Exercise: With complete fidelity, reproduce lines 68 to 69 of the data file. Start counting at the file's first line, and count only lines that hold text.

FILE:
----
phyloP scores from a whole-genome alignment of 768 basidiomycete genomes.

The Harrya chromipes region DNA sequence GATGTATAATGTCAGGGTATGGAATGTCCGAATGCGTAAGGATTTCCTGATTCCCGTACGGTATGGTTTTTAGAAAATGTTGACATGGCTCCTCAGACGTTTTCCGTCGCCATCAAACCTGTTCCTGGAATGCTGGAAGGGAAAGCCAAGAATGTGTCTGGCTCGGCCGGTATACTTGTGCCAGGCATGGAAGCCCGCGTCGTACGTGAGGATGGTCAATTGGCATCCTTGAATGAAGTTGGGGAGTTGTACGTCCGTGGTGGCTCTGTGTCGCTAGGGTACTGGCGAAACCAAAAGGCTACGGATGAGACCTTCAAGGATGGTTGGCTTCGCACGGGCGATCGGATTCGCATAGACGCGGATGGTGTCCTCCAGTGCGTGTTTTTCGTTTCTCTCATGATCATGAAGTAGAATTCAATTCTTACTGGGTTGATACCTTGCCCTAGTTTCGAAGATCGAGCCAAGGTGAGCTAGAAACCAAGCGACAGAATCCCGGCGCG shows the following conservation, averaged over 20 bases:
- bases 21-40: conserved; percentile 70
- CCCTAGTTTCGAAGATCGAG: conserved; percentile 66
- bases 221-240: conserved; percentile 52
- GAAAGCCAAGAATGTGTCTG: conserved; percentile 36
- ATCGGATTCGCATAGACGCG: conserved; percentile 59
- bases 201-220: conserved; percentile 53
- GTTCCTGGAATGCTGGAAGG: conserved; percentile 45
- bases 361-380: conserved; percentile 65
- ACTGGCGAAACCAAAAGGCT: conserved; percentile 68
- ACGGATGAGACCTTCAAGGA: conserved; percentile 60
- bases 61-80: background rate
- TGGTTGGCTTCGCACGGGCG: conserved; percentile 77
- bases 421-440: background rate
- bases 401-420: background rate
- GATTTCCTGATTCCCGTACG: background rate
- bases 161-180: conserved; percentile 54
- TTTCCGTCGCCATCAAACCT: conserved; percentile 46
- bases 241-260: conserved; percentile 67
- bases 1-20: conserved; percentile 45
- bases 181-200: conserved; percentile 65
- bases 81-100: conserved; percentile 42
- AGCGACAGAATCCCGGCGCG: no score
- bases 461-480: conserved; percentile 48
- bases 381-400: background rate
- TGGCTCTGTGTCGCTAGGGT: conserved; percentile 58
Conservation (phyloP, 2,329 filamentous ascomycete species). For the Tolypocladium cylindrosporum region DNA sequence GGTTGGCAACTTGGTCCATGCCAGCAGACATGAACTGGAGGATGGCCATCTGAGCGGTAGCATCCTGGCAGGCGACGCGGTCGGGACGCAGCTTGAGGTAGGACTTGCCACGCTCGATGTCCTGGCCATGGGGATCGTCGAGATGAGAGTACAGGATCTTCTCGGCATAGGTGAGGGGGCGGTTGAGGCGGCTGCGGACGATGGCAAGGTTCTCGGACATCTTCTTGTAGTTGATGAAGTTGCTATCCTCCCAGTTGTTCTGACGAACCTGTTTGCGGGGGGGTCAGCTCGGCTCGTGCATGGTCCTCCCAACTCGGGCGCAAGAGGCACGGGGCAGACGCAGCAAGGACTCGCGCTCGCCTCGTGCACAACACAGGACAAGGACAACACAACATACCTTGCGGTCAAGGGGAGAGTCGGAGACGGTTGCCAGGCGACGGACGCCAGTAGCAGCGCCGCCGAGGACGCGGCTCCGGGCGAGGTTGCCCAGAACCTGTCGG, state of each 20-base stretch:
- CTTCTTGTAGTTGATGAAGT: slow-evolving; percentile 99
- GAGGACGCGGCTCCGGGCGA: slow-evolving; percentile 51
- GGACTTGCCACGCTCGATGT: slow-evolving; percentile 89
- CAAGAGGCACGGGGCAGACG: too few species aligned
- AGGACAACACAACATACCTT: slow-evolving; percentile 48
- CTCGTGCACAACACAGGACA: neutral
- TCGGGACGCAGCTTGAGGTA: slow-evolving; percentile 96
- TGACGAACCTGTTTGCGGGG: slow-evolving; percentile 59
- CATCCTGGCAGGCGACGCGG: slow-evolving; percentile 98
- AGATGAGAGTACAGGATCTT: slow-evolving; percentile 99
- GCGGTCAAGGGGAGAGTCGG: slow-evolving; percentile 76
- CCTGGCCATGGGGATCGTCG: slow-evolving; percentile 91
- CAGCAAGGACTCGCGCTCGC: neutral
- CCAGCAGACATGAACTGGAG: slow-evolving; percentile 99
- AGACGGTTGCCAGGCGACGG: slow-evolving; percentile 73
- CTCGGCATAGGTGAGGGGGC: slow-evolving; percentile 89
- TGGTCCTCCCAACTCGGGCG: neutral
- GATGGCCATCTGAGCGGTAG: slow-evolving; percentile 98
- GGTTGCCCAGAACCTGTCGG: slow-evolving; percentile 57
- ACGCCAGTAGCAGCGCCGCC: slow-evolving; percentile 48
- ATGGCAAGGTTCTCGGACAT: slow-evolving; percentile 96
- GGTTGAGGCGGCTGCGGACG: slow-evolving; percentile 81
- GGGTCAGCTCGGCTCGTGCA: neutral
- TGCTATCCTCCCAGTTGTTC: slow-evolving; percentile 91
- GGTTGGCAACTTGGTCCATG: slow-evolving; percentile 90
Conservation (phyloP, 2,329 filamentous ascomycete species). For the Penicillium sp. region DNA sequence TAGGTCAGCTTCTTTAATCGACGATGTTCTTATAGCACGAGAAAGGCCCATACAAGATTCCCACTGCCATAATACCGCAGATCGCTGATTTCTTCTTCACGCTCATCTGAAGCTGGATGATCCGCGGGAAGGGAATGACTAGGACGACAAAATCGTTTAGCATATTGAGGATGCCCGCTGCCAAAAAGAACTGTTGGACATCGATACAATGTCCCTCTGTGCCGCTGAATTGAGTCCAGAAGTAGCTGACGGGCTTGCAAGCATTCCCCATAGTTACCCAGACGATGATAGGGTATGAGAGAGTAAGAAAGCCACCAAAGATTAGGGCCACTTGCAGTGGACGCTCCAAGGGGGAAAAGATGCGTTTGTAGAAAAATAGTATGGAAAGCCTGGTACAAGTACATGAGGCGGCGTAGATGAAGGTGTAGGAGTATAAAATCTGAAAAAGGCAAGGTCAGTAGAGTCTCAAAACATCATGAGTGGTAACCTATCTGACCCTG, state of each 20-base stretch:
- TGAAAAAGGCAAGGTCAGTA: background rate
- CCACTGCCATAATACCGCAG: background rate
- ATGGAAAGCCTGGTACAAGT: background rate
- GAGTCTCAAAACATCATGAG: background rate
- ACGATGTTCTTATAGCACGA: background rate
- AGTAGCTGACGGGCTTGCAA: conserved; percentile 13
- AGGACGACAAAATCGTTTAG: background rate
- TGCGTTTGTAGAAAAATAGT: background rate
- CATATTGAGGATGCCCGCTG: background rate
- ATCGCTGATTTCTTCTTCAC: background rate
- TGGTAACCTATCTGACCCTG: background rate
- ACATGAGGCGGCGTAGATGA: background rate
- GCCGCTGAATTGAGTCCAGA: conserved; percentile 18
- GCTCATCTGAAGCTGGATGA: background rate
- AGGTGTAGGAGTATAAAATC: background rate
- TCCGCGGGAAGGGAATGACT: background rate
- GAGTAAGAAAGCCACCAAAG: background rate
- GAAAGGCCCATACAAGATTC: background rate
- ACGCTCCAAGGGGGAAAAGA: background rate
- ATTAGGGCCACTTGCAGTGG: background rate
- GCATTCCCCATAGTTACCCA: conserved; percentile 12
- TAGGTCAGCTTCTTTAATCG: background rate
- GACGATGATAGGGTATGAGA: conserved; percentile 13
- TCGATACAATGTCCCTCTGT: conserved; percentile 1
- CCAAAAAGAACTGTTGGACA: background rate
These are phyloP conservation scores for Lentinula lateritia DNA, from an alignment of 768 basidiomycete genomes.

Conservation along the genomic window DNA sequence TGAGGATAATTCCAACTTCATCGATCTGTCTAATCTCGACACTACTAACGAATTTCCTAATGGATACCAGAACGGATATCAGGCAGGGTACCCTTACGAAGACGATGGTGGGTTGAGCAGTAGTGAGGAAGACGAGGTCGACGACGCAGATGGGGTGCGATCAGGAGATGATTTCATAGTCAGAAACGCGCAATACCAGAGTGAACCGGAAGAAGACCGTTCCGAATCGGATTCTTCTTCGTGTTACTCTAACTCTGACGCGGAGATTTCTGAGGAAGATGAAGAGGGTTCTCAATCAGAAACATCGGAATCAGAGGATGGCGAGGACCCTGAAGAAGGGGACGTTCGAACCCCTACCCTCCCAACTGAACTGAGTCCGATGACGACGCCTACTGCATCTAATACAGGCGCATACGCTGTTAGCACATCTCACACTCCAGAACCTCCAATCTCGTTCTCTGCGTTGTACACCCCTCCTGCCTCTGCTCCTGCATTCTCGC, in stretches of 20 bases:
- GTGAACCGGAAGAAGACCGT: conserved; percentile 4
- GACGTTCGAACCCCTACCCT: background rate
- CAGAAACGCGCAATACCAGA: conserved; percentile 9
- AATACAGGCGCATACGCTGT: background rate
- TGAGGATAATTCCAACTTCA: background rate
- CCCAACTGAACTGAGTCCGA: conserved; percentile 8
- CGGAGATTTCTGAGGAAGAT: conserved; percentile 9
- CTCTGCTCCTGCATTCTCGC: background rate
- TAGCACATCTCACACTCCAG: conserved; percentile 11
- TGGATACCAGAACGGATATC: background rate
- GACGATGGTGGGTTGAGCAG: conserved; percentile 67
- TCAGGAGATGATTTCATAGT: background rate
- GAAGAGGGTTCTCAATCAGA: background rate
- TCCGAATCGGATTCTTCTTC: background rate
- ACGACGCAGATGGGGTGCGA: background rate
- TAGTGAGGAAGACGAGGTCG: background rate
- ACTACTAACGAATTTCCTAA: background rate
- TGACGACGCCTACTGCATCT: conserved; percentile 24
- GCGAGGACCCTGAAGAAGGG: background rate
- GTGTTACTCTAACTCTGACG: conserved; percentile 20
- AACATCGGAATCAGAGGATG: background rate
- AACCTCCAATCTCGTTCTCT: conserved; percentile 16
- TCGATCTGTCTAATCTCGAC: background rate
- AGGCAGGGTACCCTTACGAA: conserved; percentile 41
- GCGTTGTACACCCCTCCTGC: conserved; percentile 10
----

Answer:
- GCTCATCTGAAGCTGGATGA: background rate
- AGGTGTAGGAGTATAAAATC: background rate